Today's Classical Music Video

Thursday, January 12, 2012

Weissenberg and Karajan Play Rachmaninov

Alexis Weissenberg died this past Sunday at the age of 82. He had had an erratic career. He was born in Bulgaria but went to New York to study at Juilliard in 1946. The very next year he made his professional debut in New York playing Rachmaninov's Piano Concerto No. 3 with Szell and the NY Philharmonic. He created a sensation and was immediately embarked on a major career. But for all his brilliance Weissenberg was a vulnerable human being. Like Horowitz before him he withdrew from concertizing in 1957 for several years. The pressure of playing in public had become overwhelming.

Weissenberg returning to the concert circuit in 1966 and quickly re-established himself as an important artist. Karajan recognized his greatness and they often collaborated in the years to come. They recorded all the Beethoven concertos and Rachmaninov's Piano Concerto No. 2. In our video they are seen together with the Berlin Philharmonic in a film from 1973.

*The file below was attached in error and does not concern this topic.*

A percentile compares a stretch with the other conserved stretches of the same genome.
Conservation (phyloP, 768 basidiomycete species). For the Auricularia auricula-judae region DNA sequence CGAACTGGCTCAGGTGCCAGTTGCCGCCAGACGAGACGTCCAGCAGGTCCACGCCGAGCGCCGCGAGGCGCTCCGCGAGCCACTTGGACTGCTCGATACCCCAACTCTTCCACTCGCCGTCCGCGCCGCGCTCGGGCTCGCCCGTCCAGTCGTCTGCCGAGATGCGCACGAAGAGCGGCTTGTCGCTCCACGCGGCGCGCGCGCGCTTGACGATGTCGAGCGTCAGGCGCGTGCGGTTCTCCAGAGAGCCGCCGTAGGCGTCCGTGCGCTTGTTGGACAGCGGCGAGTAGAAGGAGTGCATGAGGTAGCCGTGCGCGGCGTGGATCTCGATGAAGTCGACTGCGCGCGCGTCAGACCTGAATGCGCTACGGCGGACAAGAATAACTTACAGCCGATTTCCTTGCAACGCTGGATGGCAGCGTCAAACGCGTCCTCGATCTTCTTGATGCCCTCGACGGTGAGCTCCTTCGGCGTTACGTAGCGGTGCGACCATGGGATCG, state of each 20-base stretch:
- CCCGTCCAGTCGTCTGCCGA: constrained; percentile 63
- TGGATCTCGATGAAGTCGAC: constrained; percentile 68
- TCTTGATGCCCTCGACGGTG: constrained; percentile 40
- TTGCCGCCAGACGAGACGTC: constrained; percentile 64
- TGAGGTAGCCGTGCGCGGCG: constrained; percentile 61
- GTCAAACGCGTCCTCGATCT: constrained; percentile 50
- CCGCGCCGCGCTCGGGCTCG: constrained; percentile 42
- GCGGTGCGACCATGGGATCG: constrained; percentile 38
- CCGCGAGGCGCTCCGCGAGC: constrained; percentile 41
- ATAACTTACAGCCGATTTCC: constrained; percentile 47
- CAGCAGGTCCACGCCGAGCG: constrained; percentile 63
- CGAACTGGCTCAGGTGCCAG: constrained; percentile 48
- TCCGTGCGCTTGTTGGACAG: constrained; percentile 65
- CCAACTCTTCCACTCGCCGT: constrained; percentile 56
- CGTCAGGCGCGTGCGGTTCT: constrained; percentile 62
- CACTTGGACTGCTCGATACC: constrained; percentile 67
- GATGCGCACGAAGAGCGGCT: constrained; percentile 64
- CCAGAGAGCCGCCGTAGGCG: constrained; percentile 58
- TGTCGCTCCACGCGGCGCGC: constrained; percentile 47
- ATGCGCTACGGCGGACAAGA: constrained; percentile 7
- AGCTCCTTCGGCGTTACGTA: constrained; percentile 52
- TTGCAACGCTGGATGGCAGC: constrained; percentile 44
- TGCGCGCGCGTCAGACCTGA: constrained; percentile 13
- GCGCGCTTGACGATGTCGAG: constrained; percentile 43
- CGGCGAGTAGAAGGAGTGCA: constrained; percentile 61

I interviewed Weissenberg in the 1980s and he turned out to be one of the most articulate and thoughtful artists I had ever come across. He seemed to be interested in everything and particularly loved the cut and thrust of intellectual discussion. We talked for hours.

But the demons of performing in public never really left him and he was again forced to withdraw from the stage. I believe he would much rather have followed Glenn Gould's example and stopped concertizing entirely. Like Gould he was a perfectionship and a man who would rather explore ideas than perform.

For more on Weissenberg visit his website at At his best he was a unique and exciting artist. The performance of Rachmaninov's Piano Concerto No. 2 with Karajan was sublime and Rachmaninov's Piano Concerto No. 3 with Pretre and the Chicago Symphony was equally good.

Paul E. Robinson

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